When N***** at Eton was first published, Eton’s then headmaster, Michael McCrum, banned Onyeama from ever visiting the school again. Rather like the Catholic Church, its violations behind closed doors should not be permitted to tarnish the reputation of such an august institution. After publication the book soon disappeared, although Onyeama reissued it in Nigeria after he returned home. The author of many books since, he helped to set up Delta Publications (Nigeria), before eventually becoming its CEO.
Fifty years later, the British journalist and writer Musa Okwonga, of Ugandan parentage, published his own memoir about attending Eton in the Nineties, One of Them (2021). By then, the overt racism of earlier eras had gone underground, and it was only many years after he’d left that Okwonga learnt about the racial aspersions cast behind his back by his classmates. During the Black Lives Matter protests of 2020, when many institutions were challenged on the murky pasts they’d rather remained hidden, the current headmaster of Eton apologised to Onyeama for the abuse he’d encountered half a century before. Okwonga reflects that the bigger issue for debate, about which Eton has always remained silent, is that “the history of the British empire is intimately connected with the history of Eton”.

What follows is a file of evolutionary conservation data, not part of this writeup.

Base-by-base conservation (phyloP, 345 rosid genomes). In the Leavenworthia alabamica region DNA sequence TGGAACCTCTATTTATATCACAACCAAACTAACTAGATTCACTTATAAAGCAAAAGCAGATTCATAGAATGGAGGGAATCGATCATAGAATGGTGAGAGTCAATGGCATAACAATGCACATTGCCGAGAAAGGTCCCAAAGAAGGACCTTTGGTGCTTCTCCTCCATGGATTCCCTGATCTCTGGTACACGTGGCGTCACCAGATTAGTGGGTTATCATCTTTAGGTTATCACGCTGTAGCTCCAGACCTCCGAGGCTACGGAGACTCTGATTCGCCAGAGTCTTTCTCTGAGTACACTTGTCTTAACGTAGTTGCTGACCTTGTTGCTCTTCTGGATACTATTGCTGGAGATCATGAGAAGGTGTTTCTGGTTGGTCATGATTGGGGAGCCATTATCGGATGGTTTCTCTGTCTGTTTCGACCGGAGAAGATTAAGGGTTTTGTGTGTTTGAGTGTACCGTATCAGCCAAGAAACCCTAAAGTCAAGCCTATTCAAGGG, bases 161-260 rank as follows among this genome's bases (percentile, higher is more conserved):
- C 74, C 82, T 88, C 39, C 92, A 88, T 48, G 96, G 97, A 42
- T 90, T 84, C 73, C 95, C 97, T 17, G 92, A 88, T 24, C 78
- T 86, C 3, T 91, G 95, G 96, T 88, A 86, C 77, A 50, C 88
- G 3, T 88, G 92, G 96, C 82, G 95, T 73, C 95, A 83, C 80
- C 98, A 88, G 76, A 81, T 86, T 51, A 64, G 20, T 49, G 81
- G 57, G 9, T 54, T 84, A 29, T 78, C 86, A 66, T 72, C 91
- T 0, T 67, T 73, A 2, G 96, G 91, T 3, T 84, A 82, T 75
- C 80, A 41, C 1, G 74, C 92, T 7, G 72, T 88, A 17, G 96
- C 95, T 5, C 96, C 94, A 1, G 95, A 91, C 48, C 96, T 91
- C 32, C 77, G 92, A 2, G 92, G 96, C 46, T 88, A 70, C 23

Yet the past is never dead when we are alive to resurrect, interrogate and reinterpret it, and we must always strive to hold to account those who cloak themselves in moral rectitude and glory while refusing to acknowledge the source of their wealth, prestige and power. Dillibe Onyeama’s story about landing in the hostile environment of Eton College is a personal one, but the questions it raises have much wider repercussions.
“A Black Boy at Eton”, introduced by Bernardine Evaristo, is published by Penguin on 3 February
A Black Boy at Eton
Penguin, 272pp, £9.99
This article appears in the 26 Jan 2022 issue of the New Statesman, The Light that Failed